PLIBERSEK: Well there is a very strong lesson for the international community from the events of 2003 when the Iraqi invasion happened without giving proper time to weapons inspectors to do their work. It happened without credible evidence of weapons of mass destruction and it was later found to be false, it happened without international sanction, without the support of many nations and I think that that is an important lesson and it seems to me that President Obama who was a strong opponent of the invasion in 2003 has learnt that lesson, the effort that he’s putting in to building an international coalition to support the Iraqis and the fact that the Iraqi Government has asked for this intervention does make it a very different situation. But we need to learn the lessons of 2003, that’s a mistake that should never be repeated.

JOURNALIST: Ms Plibersek overnight Medicines Sans Frontier has warned that the world is losing the battle against Ebola. Should Australia be doing more?

PLIBERSEK: Well Australia has cut $7.6 billion from its aid budget. It is the single largest cut in this year’s budget. One dollar in every five of savings is from overseas development assistance. This is a real event where Australia could and should be doing more. But it is difficult to see how that is supported with a $7.6 billion cut to the aid budget. Africa is one of the countries that has suffered most from these cuts to the aid budget. Our aid to Africa has been reduced dramatically. Now we were told by the Foreign Minister Julie Bishop that Africa is a long way away, we’ve got no real responsibility to Africa, why are we involved in an area so far away from our region? But of course the consequences of a massive outbreak of Ebola, that health authorities are warning they are finding difficult to contain, obviously affects us globally. We’ve seen how quickly this illness can spread and how serious the consequences are.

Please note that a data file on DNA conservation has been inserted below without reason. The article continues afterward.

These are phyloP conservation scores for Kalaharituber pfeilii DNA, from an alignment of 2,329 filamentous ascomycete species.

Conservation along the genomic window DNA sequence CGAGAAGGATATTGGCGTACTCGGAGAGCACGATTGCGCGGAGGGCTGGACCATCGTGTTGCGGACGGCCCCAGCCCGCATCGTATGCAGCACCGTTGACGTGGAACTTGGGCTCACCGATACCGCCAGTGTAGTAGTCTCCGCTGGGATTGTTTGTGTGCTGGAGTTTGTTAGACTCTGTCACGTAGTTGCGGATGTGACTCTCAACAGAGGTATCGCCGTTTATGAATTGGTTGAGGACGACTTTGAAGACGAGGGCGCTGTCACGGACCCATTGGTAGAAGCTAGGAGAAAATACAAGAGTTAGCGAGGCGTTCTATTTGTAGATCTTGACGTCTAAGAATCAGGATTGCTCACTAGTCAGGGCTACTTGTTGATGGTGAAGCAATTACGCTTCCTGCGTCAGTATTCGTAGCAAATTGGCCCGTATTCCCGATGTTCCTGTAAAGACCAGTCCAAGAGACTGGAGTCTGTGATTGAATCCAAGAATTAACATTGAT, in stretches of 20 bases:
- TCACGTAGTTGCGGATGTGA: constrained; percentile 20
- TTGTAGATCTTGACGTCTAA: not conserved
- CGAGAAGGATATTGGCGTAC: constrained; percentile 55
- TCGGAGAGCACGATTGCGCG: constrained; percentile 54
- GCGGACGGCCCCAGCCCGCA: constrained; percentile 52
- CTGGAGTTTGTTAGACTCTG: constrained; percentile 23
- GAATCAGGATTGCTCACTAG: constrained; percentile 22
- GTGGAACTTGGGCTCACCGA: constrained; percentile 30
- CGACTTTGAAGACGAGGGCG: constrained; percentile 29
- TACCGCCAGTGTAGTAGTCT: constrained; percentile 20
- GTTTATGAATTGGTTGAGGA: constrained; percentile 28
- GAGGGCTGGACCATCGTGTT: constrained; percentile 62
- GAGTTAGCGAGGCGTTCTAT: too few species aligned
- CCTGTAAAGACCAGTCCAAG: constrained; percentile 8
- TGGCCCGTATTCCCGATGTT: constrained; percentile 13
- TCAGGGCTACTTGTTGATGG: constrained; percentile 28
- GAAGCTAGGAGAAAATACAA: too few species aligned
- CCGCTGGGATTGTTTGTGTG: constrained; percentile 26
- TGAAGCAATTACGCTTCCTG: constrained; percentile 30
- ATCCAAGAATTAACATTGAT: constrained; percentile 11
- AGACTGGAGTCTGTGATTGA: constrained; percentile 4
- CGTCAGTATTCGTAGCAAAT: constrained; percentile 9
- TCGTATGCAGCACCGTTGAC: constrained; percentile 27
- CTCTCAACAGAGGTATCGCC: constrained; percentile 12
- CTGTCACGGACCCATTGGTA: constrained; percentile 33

JOURNALIST: How confident are you the Abbott Government is negotiating [inaudible]?

PLIBERSEK: Well we’ve received no briefing on any safeguards that might be negotiated, so we’ll wait and hear what safeguards have been negotiated.

JOURNALIST: The decision to sell uranium was actually made by the Gillard Government so how far down the track was that Government with negotiating safeguards?